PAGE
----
I am aware that these are stereotypes and they are nearer some extremes of income levels. That said, if all the high income bracket levels leave the public service of neighborhood pools, or movie theaters for private ones in their own home, it is at the expense of the convenience of lower-income levels. As fewer people now attend the public pool, the price charged so the pool can break-even must rise, and thus it becomes even less likely that the lower-income levels in our city can afford to go regularly. This same argument can be used against private healthcare and private schooling. As a society, when we all participate, all boats are truly brought up with the tide. This is why we do not need 5000 sq.ft. homes, or even 3000 sq.ft. homes to accommodate all these “private” amenities like pools, multiple dining and living rooms, home theaters, etc. They can become jobs and businesses for local people, while bringing the price down and increasing the convenience for everyone. That is a “Weeks-between-fill-ups” perspective. That is saying, is the way I am living really convenient? For me? For my neighbour? How am I contributing? To my carbon footprint? To my fuel usage? To job security?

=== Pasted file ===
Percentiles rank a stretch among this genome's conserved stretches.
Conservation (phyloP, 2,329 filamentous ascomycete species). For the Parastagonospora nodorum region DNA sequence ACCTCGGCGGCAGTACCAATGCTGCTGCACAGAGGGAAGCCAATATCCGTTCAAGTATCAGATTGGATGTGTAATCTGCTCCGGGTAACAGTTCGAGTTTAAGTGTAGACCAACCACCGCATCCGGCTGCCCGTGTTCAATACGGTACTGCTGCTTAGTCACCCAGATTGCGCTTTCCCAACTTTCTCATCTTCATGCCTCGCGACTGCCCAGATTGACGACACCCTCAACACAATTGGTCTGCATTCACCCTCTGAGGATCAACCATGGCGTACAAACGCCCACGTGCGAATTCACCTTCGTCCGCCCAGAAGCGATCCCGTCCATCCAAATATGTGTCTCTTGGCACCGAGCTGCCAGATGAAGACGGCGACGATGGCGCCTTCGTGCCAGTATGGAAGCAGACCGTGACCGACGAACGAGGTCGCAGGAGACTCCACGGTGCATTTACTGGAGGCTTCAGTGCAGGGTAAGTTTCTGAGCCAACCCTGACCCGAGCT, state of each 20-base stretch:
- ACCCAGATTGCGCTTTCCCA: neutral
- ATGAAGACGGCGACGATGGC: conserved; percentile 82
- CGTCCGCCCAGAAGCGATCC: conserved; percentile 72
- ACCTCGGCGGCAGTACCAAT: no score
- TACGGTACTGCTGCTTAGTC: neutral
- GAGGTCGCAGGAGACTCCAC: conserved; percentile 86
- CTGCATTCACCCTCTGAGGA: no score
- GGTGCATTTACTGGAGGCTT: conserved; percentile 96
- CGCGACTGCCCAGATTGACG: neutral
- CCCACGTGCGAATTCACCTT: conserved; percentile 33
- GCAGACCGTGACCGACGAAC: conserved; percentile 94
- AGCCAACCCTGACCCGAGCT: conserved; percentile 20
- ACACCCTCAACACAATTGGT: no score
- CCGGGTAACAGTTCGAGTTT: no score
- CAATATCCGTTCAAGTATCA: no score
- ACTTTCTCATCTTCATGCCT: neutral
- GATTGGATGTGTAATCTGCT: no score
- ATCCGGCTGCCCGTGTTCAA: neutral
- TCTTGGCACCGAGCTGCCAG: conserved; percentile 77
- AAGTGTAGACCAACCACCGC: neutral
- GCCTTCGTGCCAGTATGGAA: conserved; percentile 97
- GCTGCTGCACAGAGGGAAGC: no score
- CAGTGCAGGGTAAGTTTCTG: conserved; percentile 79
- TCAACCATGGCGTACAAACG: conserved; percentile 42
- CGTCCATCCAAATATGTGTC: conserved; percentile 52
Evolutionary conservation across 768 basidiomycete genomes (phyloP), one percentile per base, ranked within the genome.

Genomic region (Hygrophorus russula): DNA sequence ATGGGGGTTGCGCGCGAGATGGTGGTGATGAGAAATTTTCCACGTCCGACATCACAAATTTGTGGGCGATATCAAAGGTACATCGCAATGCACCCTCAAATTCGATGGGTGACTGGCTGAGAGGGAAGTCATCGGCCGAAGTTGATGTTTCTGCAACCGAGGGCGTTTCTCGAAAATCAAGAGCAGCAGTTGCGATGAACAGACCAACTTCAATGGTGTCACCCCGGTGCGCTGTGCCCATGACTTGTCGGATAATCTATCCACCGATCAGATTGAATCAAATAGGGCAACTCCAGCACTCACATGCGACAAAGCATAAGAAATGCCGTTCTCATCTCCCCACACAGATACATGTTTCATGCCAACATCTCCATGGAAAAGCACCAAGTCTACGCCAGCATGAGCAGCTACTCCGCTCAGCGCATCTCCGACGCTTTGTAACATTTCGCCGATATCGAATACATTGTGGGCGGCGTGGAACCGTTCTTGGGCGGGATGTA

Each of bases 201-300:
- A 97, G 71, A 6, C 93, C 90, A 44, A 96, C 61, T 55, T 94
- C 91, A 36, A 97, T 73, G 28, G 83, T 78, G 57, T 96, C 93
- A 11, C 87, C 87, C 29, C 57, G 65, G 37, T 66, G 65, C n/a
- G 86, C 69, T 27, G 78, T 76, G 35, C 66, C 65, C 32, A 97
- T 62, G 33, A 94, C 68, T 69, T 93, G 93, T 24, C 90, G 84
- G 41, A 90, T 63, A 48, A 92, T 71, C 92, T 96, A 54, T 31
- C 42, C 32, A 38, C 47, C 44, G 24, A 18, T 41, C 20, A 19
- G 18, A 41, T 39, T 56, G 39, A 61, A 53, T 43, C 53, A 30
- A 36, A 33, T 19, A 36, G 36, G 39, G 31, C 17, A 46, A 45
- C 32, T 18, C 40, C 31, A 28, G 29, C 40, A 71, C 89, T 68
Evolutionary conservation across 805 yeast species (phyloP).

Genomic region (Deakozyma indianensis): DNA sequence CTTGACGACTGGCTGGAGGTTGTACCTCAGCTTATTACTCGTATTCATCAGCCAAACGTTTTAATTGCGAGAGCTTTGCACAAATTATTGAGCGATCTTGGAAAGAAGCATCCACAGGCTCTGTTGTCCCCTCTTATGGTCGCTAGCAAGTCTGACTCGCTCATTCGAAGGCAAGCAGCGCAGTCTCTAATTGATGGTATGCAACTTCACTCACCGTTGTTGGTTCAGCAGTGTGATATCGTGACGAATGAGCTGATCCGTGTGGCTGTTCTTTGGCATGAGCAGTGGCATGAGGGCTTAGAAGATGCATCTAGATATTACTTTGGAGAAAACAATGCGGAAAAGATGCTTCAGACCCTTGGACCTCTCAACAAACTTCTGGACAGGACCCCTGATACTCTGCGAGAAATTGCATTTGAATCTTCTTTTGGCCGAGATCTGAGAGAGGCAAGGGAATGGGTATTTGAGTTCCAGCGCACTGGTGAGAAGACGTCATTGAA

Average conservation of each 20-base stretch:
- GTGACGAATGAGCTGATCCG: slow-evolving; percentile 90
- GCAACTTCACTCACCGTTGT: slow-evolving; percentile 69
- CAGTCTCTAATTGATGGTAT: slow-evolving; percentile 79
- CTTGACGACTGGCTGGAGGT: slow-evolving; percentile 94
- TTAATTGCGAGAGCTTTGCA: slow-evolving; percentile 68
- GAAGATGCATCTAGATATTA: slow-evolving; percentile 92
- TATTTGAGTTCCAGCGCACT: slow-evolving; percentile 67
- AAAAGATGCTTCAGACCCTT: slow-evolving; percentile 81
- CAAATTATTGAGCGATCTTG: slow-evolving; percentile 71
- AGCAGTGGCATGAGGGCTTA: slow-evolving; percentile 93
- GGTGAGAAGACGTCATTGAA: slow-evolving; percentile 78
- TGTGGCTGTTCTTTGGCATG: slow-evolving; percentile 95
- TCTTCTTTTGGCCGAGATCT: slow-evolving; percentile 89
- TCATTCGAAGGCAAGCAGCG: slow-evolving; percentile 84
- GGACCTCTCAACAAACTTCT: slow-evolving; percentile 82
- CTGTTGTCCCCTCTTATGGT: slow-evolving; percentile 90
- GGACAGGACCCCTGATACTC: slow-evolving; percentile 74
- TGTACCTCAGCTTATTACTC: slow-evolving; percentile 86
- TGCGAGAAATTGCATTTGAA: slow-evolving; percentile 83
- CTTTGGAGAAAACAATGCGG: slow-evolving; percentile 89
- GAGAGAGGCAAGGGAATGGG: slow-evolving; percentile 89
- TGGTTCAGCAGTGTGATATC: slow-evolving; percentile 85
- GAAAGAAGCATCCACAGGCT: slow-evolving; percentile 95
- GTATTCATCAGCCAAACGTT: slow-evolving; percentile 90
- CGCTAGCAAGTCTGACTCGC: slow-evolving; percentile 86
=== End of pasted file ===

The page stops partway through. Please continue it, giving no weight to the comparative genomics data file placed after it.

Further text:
We need to avoid surface encounters with short, medium and long-term action to our local economy, social stability and our environment. To get deeper we need to do more than look at the fuel economy on our car, we need to look and whether we need to drive this car for this trip in the short-term, and whether I can move somewhere that may not even require a car in the medium term. That’s because the real impact happens not in the efficiency of an in-efficient system, but lies in abandoning in-efficient systems for better ones, and perhaps in transition using the old system as little as possible.